Secondly, many weapons systems - especially those controlling nuclear arsenals - are ancient by the standards of computer technology. Nuclear control systems often rely on floppy disks or in some cases even punch cards. Much of the technology predates the concept of computer networking. For all practical purposes, these systems are thus air-gapped and incredibly hard to attack even for a well-versed and funded attacker.

Governments Make a Move

There is a belief in many governments that if you limit the supply of hacking tools, you will intern reduce the number of cyber security warfare attacks. Furthermore, it's been no secret that the United States has been pushing to limit the international production of hacking tools since the Obama administration. Now, we are starting to see this strategy be executed.

In 2021, one of the highest profile companies to feel the heat was Israel's NSO Group, producer of the Pegasus spyware. It is reported that Pegasus has been used to conduct surveillance on international journalists, foreign dignitaries and civil society groups in many different countries, as well as the odd ex-lover. Therefore, it only makes sense for nations to put pressure on Israel to reign in 'NSO and friends', and that's exactly what has happened.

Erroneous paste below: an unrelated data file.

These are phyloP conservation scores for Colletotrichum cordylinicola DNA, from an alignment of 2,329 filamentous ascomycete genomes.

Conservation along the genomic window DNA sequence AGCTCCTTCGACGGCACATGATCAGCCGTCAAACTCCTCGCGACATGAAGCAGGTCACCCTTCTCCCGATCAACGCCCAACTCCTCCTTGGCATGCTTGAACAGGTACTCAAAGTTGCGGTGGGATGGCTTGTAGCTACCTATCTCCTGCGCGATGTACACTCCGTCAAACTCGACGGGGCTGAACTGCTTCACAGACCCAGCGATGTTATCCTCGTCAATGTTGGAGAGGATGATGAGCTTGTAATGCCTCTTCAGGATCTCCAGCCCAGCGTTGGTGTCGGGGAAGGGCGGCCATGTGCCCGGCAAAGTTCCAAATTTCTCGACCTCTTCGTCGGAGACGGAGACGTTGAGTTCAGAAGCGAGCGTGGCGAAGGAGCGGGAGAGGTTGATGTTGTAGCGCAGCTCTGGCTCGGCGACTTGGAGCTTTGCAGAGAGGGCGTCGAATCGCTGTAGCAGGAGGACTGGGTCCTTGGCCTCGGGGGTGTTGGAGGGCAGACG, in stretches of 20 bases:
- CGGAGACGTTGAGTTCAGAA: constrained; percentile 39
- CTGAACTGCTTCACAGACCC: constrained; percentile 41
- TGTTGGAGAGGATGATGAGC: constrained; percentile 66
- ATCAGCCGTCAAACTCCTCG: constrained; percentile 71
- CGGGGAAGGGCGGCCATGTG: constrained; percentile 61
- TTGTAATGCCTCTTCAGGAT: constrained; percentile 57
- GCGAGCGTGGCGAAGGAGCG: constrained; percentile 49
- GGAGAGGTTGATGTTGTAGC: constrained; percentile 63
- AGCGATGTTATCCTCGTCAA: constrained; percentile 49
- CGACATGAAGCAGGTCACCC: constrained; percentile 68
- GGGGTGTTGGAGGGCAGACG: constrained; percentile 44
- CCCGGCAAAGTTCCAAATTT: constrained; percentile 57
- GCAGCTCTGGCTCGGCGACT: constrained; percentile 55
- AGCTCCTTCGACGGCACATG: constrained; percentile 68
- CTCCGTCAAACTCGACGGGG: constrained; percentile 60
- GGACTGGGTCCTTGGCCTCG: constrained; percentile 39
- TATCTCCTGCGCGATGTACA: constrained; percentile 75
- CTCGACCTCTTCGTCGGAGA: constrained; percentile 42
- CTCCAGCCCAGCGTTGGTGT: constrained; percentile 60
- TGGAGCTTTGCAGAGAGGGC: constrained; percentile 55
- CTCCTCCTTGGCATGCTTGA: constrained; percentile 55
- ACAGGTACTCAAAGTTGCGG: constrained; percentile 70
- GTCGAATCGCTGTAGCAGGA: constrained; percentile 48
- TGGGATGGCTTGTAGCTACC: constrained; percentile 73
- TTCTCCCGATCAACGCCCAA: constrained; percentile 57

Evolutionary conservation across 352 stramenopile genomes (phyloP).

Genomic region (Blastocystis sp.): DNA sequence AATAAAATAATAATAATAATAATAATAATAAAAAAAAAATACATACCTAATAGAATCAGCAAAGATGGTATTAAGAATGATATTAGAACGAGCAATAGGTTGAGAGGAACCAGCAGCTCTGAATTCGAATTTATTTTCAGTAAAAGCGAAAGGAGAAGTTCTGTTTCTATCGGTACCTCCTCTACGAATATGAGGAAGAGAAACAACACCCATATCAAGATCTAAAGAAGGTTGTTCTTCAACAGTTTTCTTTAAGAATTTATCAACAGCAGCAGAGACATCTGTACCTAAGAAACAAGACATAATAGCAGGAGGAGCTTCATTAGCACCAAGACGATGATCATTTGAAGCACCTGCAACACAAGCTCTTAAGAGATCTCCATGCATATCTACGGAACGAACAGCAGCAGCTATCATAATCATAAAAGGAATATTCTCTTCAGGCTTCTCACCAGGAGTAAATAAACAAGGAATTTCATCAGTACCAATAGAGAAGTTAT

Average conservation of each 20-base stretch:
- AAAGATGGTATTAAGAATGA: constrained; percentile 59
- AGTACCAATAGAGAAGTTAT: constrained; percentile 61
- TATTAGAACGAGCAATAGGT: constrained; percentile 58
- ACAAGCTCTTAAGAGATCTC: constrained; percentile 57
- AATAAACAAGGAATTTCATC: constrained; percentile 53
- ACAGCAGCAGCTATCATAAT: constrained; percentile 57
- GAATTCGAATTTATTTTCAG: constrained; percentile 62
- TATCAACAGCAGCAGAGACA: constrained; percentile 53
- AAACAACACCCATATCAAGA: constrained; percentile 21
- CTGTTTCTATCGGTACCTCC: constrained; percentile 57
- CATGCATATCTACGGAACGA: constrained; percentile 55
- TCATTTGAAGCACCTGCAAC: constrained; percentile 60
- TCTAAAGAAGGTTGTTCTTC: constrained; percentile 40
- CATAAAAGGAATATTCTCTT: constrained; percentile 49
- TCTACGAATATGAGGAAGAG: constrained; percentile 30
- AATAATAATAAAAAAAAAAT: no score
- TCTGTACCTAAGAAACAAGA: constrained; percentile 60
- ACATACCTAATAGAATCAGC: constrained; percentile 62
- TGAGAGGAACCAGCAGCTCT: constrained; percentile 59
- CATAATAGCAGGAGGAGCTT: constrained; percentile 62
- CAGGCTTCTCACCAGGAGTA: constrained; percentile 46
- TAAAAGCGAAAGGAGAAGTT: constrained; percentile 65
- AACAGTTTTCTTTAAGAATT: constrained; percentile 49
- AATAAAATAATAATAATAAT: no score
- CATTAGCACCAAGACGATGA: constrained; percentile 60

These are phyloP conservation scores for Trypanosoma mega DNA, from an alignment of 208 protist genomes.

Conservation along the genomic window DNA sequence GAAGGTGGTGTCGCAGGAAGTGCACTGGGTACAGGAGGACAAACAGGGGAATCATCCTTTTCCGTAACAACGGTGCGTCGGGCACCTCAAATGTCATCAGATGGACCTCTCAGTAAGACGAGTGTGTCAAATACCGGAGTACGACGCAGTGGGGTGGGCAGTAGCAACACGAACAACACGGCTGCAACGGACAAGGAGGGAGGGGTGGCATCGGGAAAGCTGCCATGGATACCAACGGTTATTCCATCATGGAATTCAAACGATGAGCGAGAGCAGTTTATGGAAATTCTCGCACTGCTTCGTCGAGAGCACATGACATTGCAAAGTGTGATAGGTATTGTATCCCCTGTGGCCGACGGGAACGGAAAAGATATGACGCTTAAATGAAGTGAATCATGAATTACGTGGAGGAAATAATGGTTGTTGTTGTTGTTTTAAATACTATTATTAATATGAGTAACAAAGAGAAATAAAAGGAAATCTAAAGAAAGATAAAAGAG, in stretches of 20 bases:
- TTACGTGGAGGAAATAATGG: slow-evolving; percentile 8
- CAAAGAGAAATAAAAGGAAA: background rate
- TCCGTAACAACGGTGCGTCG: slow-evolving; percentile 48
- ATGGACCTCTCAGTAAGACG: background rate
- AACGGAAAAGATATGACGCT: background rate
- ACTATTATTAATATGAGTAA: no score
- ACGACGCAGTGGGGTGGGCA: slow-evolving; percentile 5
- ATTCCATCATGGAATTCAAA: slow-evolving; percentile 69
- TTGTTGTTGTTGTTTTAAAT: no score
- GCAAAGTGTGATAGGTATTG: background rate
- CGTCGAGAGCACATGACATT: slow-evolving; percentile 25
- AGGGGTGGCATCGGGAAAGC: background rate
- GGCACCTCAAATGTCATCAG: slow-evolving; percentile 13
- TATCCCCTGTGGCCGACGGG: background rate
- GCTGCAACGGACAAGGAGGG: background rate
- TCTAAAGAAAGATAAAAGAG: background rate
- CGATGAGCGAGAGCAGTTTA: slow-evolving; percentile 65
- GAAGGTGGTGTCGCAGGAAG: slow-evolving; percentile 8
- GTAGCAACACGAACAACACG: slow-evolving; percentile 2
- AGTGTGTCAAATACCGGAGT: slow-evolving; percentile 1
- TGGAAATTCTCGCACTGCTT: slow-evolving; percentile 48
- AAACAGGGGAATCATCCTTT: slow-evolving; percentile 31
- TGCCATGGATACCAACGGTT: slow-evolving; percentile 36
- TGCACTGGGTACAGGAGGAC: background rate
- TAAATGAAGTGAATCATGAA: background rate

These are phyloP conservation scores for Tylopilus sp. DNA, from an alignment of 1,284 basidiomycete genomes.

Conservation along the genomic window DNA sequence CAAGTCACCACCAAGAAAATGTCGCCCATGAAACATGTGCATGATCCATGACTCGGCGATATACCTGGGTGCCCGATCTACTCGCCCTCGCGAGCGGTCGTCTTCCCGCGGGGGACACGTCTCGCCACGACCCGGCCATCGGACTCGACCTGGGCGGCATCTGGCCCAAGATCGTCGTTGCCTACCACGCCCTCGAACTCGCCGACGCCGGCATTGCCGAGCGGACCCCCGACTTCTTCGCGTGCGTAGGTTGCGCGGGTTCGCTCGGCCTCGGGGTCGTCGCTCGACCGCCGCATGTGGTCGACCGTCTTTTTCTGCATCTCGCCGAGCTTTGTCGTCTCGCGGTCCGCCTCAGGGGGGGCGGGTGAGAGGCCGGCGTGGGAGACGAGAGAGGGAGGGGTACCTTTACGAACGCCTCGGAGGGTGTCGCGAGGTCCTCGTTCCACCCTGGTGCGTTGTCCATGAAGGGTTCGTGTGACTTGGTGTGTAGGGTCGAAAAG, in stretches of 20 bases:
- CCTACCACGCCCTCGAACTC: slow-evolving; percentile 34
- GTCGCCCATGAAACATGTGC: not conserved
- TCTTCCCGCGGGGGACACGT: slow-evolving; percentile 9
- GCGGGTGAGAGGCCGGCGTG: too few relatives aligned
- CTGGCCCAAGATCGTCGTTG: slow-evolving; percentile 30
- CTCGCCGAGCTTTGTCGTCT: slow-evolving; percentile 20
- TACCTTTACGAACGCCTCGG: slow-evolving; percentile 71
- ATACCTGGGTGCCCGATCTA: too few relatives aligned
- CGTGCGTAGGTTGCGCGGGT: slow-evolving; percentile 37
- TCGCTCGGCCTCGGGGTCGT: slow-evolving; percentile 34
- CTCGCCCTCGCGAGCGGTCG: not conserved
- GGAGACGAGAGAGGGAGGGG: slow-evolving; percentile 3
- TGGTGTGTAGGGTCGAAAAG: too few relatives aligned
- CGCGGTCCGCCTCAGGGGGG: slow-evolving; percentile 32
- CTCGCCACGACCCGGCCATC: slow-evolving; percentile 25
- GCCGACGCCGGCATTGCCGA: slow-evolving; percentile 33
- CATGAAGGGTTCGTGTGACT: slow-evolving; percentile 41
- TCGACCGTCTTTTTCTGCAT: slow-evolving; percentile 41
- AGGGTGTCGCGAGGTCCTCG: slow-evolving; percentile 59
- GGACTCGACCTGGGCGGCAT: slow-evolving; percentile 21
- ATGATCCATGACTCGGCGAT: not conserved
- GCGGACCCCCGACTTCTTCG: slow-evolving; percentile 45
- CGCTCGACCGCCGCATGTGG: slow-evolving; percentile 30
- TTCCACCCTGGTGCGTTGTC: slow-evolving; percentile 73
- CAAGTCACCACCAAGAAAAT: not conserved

According to the Washington Post, Israel's Ministry of Defence has reduced the number of nations its companies can sell spyware tools to (without government-issued licensing) from 102 down to 37. Likewise, the United States has banned US companies from selling commercial hacking tools to several countries, including China and Russia.

There are firm moves from governments to limit the supply and cross-border sale of such tools, but is this going to deliver the results they expect?  Limiting the availability of these sophisticated products is one thing, but having an unaware employee click on a phishing attack still remains one of the most successful methods for breaching state-owned assets. Just ask Saudi Arabia's Saudi Aramco, who some year back fell victim to a massive breach for "crimes and atrocities in various countries across the world". Interestingly, Saudi Aramco still finds itself being successfully hacked. It is both reasonable and unreasonable to assert that this attack could be conducted under the guise of a persistent nation-state. But like so many hacks, the true origin is incredibly difficult to identify.


While it is virtually impossible to make an exact prediction regarding the future of cyber warfare, we are at this point in time operating under the assumption that the current style of using cyber attacks to bring down network infrastructure or acquire damaging information will be the primary style for the foreseeable future.

Suppose an enemy’s political parties and economic infrastructure can be severely impacted with relatively easy and hard-to-prove attacks. In that case, targeting the exponentially better-secured conventional weapons systems makes no economic sense.

This is not to mean, that cyber warfare does not have troubling prospects. Any country that has its networking connectivity completely crippled would effectively experience a sudden double-digit percentage drop in economic activity. This impact - if sustained - would have economic effects similar to those of a nuclear strike but without causing the immediate repercussions that nuclear warfare would entail.